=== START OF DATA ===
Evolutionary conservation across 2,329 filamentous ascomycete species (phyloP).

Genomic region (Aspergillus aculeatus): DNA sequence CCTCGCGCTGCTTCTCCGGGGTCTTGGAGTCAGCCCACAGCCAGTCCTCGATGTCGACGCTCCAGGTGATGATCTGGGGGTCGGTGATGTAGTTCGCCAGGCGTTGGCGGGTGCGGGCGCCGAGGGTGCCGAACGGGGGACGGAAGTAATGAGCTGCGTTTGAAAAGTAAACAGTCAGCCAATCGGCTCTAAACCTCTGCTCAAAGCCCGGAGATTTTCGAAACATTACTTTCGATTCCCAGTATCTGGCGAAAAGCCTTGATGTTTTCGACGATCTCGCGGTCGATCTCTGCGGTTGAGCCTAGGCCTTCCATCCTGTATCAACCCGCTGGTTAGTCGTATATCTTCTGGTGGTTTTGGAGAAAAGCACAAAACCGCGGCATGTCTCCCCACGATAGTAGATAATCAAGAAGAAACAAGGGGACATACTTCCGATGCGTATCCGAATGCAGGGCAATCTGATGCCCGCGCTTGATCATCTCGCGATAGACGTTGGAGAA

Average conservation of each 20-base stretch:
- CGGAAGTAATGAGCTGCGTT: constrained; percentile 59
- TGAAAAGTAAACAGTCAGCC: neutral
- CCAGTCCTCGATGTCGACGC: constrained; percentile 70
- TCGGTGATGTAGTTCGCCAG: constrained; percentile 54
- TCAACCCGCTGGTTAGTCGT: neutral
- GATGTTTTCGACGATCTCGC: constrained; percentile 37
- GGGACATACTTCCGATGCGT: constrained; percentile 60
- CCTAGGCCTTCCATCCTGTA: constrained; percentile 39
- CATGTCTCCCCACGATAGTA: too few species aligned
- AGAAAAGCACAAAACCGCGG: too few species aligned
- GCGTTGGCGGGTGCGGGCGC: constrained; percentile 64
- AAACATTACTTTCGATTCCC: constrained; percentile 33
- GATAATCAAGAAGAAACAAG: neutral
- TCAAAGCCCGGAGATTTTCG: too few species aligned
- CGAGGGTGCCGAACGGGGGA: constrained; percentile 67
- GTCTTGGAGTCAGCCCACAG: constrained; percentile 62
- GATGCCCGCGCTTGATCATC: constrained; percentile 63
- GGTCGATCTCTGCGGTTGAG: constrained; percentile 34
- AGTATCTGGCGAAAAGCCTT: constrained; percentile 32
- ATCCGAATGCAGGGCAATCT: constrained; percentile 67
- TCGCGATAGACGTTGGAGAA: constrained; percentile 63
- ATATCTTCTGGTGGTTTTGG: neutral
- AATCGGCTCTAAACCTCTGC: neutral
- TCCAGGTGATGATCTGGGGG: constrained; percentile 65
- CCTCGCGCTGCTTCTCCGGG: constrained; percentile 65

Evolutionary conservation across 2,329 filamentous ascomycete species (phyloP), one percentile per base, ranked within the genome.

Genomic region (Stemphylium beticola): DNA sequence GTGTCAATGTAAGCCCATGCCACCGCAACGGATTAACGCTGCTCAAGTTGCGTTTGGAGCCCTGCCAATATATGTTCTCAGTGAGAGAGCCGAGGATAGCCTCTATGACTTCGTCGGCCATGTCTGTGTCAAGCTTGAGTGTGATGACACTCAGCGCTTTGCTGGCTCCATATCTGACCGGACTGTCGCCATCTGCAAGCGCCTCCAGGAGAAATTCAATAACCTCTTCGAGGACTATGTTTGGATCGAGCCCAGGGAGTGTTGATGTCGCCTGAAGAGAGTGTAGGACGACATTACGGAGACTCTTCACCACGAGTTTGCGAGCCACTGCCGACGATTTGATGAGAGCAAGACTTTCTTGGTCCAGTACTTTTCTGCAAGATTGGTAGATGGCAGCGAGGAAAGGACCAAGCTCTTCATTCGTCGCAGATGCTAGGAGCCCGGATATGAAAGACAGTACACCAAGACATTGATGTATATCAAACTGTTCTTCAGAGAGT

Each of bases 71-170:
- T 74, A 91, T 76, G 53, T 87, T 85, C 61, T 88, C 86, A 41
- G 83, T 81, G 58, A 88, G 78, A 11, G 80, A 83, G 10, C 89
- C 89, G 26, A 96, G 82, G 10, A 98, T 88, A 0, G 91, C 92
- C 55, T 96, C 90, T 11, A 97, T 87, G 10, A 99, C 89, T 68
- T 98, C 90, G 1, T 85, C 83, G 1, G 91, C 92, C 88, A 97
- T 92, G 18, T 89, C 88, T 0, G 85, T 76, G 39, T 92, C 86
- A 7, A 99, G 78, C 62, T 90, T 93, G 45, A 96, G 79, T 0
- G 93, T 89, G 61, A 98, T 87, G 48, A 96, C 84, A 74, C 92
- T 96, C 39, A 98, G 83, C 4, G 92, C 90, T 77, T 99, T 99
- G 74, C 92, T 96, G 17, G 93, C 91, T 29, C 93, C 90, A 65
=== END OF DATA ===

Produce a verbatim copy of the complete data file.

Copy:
Evolutionary conservation across 2,329 filamentous ascomycete species (phyloP).

Genomic region (Aspergillus aculeatus): DNA sequence CCTCGCGCTGCTTCTCCGGGGTCTTGGAGTCAGCCCACAGCCAGTCCTCGATGTCGACGCTCCAGGTGATGATCTGGGGGTCGGTGATGTAGTTCGCCAGGCGTTGGCGGGTGCGGGCGCCGAGGGTGCCGAACGGGGGACGGAAGTAATGAGCTGCGTTTGAAAAGTAAACAGTCAGCCAATCGGCTCTAAACCTCTGCTCAAAGCCCGGAGATTTTCGAAACATTACTTTCGATTCCCAGTATCTGGCGAAAAGCCTTGATGTTTTCGACGATCTCGCGGTCGATCTCTGCGGTTGAGCCTAGGCCTTCCATCCTGTATCAACCCGCTGGTTAGTCGTATATCTTCTGGTGGTTTTGGAGAAAAGCACAAAACCGCGGCATGTCTCCCCACGATAGTAGATAATCAAGAAGAAACAAGGGGACATACTTCCGATGCGTATCCGAATGCAGGGCAATCTGATGCCCGCGCTTGATCATCTCGCGATAGACGTTGGAGAA

Average conservation of each 20-base stretch:
- CGGAAGTAATGAGCTGCGTT: constrained; percentile 59
- TGAAAAGTAAACAGTCAGCC: neutral
- CCAGTCCTCGATGTCGACGC: constrained; percentile 70
- TCGGTGATGTAGTTCGCCAG: constrained; percentile 54
- TCAACCCGCTGGTTAGTCGT: neutral
- GATGTTTTCGACGATCTCGC: constrained; percentile 37
- GGGACATACTTCCGATGCGT: constrained; percentile 60
- CCTAGGCCTTCCATCCTGTA: constrained; percentile 39
- CATGTCTCCCCACGATAGTA: too few species aligned
- AGAAAAGCACAAAACCGCGG: too few species aligned
- GCGTTGGCGGGTGCGGGCGC: constrained; percentile 64
- AAACATTACTTTCGATTCCC: constrained; percentile 33
- GATAATCAAGAAGAAACAAG: neutral
- TCAAAGCCCGGAGATTTTCG: too few species aligned
- CGAGGGTGCCGAACGGGGGA: constrained; percentile 67
- GTCTTGGAGTCAGCCCACAG: constrained; percentile 62
- GATGCCCGCGCTTGATCATC: constrained; percentile 63
- GGTCGATCTCTGCGGTTGAG: constrained; percentile 34
- AGTATCTGGCGAAAAGCCTT: constrained; percentile 32
- ATCCGAATGCAGGGCAATCT: constrained; percentile 67
- TCGCGATAGACGTTGGAGAA: constrained; percentile 63
- ATATCTTCTGGTGGTTTTGG: neutral
- AATCGGCTCTAAACCTCTGC: neutral
- TCCAGGTGATGATCTGGGGG: constrained; percentile 65
- CCTCGCGCTGCTTCTCCGGG: constrained; percentile 65

Evolutionary conservation across 2,329 filamentous ascomycete species (phyloP), one percentile per base, ranked within the genome.

Genomic region (Stemphylium beticola): DNA sequence GTGTCAATGTAAGCCCATGCCACCGCAACGGATTAACGCTGCTCAAGTTGCGTTTGGAGCCCTGCCAATATATGTTCTCAGTGAGAGAGCCGAGGATAGCCTCTATGACTTCGTCGGCCATGTCTGTGTCAAGCTTGAGTGTGATGACACTCAGCGCTTTGCTGGCTCCATATCTGACCGGACTGTCGCCATCTGCAAGCGCCTCCAGGAGAAATTCAATAACCTCTTCGAGGACTATGTTTGGATCGAGCCCAGGGAGTGTTGATGTCGCCTGAAGAGAGTGTAGGACGACATTACGGAGACTCTTCACCACGAGTTTGCGAGCCACTGCCGACGATTTGATGAGAGCAAGACTTTCTTGGTCCAGTACTTTTCTGCAAGATTGGTAGATGGCAGCGAGGAAAGGACCAAGCTCTTCATTCGTCGCAGATGCTAGGAGCCCGGATATGAAAGACAGTACACCAAGACATTGATGTATATCAAACTGTTCTTCAGAGAGT

Each of bases 71-170:
- T 74, A 91, T 76, G 53, T 87, T 85, C 61, T 88, C 86, A 41
- G 83, T 81, G 58, A 88, G 78, A 11, G 80, A 83, G 10, C 89
- C 89, G 26, A 96, G 82, G 10, A 98, T 88, A 0, G 91, C 92
- C 55, T 96, C 90, T 11, A 97, T 87, G 10, A 99, C 89, T 68
- T 98, C 90, G 1, T 85, C 83, G 1, G 91, C 92, C 88, A 97
- T 92, G 18, T 89, C 88, T 0, G 85, T 76, G 39, T 92, C 86
- A 7, A 99, G 78, C 62, T 90, T 93, G 45, A 96, G 79, T 0
- G 93, T 89, G 61, A 98, T 87, G 48, A 96, C 84, A 74, C 92
- T 96, C 39, A 98, G 83, C 4, G 92, C 90, T 77, T 99, T 99
- G 74, C 92, T 96, G 17, G 93, C 91, T 29, C 93, C 90, A 65